• He is very funny in this film, and I love that he didn’t need to be the “hero” but left romancing to others. It was really a lovely example of ensemble casting, and bless him for that! The songs aren’t anything special (by Pancham standards anyway) but they are pleasant and fit into the film well. I do really like the lullaby, and the title song is certainly an earworm if nothing else!

  10. “Wonder child”!?! What’s good for the falcon and mutt is good for the baby, I guess! :)

    Delightful. I have mixed feelings about Deven Verma but your recommendation is plenty word for me. Is that Rekha in the “Tiger Sando” caption?

    • Poor little Golu. I believe that IS Rekha on the poster but my eyes aren’t what they used to be so I wouldn’t want to say yes for sure!

      • Absolutely, its Rekha in a Gold Spot (an orange drink) ad. BTW Rampuri is also a knife made in Rampur and used mostly by criminals! The blade folds up in its wooden handle.

  11. I agree with the Rehana Sultan love (and Ashok Kumar & Helen love too of course) but sadly the movie as a whole didn’t work for me. The contrivances went on for a tad too long and the humor was on the forced side. Should have watched it with you – I’m sure you’d made the proceedings more entertaining!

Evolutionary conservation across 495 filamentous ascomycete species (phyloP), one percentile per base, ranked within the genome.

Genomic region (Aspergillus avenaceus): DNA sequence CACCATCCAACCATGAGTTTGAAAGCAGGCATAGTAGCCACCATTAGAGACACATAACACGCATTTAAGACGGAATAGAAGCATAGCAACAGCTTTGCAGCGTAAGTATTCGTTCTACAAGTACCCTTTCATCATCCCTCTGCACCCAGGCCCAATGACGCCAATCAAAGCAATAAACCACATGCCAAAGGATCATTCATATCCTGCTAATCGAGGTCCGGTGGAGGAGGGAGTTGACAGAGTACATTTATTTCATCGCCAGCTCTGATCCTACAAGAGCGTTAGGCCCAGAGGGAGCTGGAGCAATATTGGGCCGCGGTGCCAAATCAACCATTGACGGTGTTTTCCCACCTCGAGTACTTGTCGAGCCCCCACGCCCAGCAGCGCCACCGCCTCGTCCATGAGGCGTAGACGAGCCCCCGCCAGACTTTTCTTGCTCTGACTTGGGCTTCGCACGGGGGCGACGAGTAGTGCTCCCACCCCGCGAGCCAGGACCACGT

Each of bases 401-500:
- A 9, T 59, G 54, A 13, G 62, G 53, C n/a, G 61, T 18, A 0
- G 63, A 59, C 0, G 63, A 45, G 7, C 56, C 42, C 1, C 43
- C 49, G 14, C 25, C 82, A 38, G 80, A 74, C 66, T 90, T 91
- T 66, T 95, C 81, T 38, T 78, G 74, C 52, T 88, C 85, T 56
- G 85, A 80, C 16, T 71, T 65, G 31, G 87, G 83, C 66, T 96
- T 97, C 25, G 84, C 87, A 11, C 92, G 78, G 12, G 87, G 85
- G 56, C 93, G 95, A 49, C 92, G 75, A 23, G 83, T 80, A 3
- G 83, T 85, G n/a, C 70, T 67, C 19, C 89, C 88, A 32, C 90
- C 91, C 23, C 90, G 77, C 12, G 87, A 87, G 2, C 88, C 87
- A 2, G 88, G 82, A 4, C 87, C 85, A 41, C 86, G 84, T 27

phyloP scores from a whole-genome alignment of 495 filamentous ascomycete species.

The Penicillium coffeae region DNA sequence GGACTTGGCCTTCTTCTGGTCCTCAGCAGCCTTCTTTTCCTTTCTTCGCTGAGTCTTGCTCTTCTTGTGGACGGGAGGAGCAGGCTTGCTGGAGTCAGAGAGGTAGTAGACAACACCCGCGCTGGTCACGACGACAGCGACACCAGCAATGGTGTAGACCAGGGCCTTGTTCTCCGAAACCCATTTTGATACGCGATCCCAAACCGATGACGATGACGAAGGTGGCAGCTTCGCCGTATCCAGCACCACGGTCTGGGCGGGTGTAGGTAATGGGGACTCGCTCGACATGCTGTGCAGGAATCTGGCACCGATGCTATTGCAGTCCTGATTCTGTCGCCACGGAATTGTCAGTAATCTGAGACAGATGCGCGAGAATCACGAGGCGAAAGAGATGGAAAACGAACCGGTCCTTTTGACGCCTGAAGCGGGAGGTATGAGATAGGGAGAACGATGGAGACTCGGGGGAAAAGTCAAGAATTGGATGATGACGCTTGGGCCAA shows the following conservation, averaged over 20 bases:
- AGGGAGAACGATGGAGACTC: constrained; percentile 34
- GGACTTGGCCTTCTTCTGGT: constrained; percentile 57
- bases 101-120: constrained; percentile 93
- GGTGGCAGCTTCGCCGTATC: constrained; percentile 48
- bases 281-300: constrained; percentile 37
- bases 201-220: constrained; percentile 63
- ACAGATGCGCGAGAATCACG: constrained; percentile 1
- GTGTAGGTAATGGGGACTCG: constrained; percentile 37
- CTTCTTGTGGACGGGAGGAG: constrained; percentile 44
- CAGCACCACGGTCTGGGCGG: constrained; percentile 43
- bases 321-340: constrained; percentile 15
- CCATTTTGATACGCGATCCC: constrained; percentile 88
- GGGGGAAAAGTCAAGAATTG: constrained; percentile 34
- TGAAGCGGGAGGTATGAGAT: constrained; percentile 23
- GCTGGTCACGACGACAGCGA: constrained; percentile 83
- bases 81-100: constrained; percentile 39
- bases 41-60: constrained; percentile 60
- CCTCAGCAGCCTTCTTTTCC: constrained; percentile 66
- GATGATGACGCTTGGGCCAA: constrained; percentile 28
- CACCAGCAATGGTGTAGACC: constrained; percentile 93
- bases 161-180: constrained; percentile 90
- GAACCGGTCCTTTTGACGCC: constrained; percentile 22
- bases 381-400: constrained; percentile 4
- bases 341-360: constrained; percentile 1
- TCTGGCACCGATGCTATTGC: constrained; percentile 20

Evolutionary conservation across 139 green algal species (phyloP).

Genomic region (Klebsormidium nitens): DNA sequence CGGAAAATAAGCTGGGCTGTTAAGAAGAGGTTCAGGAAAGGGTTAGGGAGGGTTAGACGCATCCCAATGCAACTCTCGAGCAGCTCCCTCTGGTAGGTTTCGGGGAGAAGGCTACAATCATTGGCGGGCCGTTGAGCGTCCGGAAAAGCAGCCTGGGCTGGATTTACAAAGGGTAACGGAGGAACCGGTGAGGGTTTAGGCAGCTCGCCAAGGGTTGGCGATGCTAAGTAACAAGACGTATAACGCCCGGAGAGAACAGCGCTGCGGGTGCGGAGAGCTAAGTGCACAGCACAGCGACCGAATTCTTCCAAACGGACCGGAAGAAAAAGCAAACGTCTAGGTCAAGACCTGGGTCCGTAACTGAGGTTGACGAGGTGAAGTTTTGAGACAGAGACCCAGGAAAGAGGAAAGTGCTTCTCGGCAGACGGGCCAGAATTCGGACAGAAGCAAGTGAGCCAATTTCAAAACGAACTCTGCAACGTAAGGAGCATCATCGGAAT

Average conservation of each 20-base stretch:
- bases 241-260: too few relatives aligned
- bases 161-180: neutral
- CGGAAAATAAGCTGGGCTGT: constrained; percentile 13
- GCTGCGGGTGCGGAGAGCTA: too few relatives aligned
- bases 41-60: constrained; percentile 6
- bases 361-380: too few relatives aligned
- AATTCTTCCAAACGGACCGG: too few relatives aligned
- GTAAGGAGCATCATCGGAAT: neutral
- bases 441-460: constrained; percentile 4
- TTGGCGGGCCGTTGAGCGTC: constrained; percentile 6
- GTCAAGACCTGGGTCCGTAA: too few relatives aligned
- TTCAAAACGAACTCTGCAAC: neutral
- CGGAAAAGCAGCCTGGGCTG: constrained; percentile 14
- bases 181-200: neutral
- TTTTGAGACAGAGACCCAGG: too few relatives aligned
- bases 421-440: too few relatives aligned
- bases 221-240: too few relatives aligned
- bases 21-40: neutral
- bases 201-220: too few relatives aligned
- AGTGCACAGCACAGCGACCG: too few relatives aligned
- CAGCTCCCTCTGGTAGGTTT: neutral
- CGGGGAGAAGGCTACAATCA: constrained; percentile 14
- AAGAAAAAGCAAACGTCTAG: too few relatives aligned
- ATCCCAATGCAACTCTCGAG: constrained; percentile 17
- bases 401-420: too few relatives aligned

• I wonder how the use of the FF button colors my reviews, ha ha. I did use it on occasion, although I didn’t find the humor forced (sometimes Keshto could have shut up a bit sooner, but the others made up for it). Thought Ashok and Deven Verma were absolutely hilarious. Deven made a good “straight man” for Ashok and Leela. Rehana was absolutely wonderful and so gorgeous and stylish :) Want to see more of her in not-depressing roles! (Dastak I’m looking at you!)

  12. Never heard of this movie, which is odd because a lot of obscure movies were able to get a good screen time and publicity. Ashok Kumar is a big name, Rehana and Deven were pretty famous too.

    • I would think this one would be a popular one for showing on tv as well…but maybe the glorification of crime as a way of life made it less so. I don’t know, but I liked it!

  13. Thanks for the review @Memsaab. Wishing you a happy new year. I shall mark this one on my ‘to watch’ list.